Between life and death carved in your palms
By Janet Shin
I have lived a life travelling many countries for various reasons. And they were mostly underdeveloped and sometimes dangerous.
For someone like me, who was intrigued by fate, physical hazards, such as war, terrorism and epidemic disease were not major factors to fear. I had to fight more against the mental frailty and complicated relationships among different interest groups.
It wasn’t a rare experience to travel when there were global influenza pandemics, SARS, the Sept. 11 terrorist attack, Sri Lanka’s civil war and kidnappings in Central America.
A restaurant where I often stop by for a quick meal in between meetings was mobbed by armed robbers right after my visit and all the diners in that restaurant had everything stolen.
Fortunately, I walked out of the dangerous places without being wounded or suffering losses. I had strong guts to digest and enjoy most local foods and sound body to endure intensive itineraries.
This unnecessary conceit, however, became weathered and modest after experiencing more lives and learning saju.
One of my acquaintances was a CEO, relocated overseas to manage major plants in Third World countries. Owing to his warm and kind personality from the profundity of diverse life experience, I used to visit his office whenever I traveled to the country he was staying. Then one day, I was told the shocking news that he had been kidnapped. Mercifully he was released after several weeks of confinement, but he had been shot many times.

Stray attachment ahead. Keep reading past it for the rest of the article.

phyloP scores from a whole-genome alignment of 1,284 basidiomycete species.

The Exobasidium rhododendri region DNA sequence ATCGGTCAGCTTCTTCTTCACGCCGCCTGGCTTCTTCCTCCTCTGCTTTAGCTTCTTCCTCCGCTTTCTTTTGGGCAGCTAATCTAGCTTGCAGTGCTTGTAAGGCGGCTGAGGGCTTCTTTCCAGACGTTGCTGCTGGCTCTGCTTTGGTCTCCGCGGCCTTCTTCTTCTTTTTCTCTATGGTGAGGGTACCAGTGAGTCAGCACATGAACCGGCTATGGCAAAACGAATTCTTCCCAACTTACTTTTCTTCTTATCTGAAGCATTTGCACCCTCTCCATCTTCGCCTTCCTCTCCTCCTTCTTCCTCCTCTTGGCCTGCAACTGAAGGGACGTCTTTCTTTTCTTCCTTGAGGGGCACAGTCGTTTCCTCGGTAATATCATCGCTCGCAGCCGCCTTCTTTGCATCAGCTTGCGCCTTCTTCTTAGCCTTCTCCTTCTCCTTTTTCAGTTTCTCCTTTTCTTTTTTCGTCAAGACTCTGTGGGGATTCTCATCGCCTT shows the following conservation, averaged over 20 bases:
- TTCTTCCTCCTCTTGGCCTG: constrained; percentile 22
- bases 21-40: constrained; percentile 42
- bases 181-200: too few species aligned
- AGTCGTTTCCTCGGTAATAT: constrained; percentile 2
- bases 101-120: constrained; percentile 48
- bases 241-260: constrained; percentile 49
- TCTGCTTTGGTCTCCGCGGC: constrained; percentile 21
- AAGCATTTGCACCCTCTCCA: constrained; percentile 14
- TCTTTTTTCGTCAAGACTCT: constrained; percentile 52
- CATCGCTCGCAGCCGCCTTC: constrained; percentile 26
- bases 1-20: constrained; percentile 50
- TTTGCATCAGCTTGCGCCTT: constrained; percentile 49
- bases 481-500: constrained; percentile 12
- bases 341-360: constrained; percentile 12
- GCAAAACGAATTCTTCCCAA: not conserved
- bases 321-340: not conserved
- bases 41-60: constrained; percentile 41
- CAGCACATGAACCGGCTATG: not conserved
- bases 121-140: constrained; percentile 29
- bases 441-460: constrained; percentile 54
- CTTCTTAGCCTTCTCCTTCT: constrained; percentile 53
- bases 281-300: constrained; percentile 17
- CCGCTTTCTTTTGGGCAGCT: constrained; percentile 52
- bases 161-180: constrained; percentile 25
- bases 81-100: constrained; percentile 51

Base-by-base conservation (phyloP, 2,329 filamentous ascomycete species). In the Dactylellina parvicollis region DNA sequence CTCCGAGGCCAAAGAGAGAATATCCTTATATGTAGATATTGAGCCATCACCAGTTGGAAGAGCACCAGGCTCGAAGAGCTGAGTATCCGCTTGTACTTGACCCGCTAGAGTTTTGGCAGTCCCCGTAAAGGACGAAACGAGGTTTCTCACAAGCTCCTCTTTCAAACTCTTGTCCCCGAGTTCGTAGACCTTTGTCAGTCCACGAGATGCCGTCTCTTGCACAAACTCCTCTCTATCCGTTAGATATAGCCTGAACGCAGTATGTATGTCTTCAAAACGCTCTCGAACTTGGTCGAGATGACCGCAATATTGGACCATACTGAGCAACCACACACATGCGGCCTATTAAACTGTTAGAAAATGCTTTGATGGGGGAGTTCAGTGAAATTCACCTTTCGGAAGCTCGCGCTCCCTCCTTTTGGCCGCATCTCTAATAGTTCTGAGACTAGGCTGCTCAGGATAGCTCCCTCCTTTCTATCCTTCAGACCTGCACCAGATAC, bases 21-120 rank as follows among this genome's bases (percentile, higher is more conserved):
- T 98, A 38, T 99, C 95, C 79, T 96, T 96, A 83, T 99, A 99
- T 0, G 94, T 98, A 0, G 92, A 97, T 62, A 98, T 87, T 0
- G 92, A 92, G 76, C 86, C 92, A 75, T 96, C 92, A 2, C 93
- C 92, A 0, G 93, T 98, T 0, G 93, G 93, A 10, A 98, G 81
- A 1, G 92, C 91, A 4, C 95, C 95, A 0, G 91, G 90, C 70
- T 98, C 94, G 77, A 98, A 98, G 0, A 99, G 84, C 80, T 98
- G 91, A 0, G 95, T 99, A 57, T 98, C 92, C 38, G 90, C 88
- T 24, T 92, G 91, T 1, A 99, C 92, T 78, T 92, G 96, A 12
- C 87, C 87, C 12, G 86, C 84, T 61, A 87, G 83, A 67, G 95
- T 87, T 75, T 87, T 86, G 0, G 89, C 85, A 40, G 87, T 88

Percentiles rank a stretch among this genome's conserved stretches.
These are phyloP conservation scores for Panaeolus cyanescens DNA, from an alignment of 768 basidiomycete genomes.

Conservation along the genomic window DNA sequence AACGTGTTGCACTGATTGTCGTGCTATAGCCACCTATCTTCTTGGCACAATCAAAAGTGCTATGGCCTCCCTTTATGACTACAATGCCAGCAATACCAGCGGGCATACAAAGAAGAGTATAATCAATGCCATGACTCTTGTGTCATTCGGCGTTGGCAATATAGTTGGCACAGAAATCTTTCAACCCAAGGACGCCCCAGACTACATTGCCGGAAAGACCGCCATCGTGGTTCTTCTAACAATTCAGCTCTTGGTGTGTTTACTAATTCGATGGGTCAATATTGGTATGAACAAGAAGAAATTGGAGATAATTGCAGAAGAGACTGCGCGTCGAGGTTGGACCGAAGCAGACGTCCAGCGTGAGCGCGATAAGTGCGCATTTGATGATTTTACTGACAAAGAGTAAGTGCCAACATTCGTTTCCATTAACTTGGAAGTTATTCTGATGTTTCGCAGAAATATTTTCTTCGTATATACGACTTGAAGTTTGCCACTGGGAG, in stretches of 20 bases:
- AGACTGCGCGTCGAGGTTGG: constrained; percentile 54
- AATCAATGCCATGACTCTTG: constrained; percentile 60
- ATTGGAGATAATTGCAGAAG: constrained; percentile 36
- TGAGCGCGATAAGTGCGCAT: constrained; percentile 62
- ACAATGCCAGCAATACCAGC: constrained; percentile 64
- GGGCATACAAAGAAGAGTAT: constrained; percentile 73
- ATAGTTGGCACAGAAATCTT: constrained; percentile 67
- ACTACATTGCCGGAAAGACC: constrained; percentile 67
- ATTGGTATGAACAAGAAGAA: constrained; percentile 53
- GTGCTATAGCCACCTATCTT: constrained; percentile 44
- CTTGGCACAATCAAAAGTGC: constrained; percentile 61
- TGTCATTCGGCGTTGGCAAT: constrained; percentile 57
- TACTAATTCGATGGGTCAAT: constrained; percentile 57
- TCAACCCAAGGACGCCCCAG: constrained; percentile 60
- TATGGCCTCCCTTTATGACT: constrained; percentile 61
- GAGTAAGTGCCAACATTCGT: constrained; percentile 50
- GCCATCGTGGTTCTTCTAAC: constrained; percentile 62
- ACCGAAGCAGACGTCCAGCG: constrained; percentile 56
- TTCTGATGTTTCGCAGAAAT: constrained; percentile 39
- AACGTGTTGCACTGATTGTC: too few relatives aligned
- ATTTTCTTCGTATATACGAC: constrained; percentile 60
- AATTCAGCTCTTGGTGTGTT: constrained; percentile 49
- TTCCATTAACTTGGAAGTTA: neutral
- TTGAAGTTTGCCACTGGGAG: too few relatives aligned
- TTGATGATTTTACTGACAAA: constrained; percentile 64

Later, I was able to meet him in person. Surprisingly he could walk, talk and use his arms and legs without difficulty. He explained with equanimity, his story about the critical moments and how he survived.
There was nationwide news about Captain Seok Hae-gyun, who was seriously wounded by Somali pirates and survived the rescue process and long operations. Everybody was concerned about his health because his situation was critical. Thankfully, it was reported later on that he had fully recovered.
There are more stories about those who survived from desperately dangerous accidents. They just sound like exceptional cases which one might experience once in a lifetime or never happen to an ordinary person. However, if we look around, we may find more cases than we first imagined.
Here is a photo of a palm. It is that of a person who barely evaded a building collapsing. Look at the cross lines in between the heart and head lines. The latter is also called the intelligence line. This cross is interpreted as a mysterious one, which is usually seen on the palms of those who experience serious accidents but survive. Due to the name of this cross, you might just consider it a fortunate sign. But on second thought, you will realize this also implies a more frequent probability of accidents one will have to experience. I try to check without fail if one has this cross whenever I read palms, since it suggests certain dynamic aspects in one’s life.
One charm in palm reading is that the lines keep changing as we live our lives. People acquiring or losing certain lines depends on the alteration of their destiny. Some fortunate lines, such as sun and money lines, newly appear on our palms to indicate the change of our destiny in a positive direction. However there are also some signs, such as small islands, chains or disconnections in the middle of each line. These are what we have to cautiously check and beware of.
I used to have a mysterious cross before, but it doesn’t show on my palm anymore.
Information: Are you interested in learning more about the ancient Chinese teaching about the “Four Pillars of Destiny?” For further information, visit Janet’s website at www.fourpillarskorea.com, contact her at 010-5414-7461 or email firstname.lastname@example.org.
The writer is the president of the Heavenly Garden, a saju research center in Korea, and the author of “Learning Four Pillars.”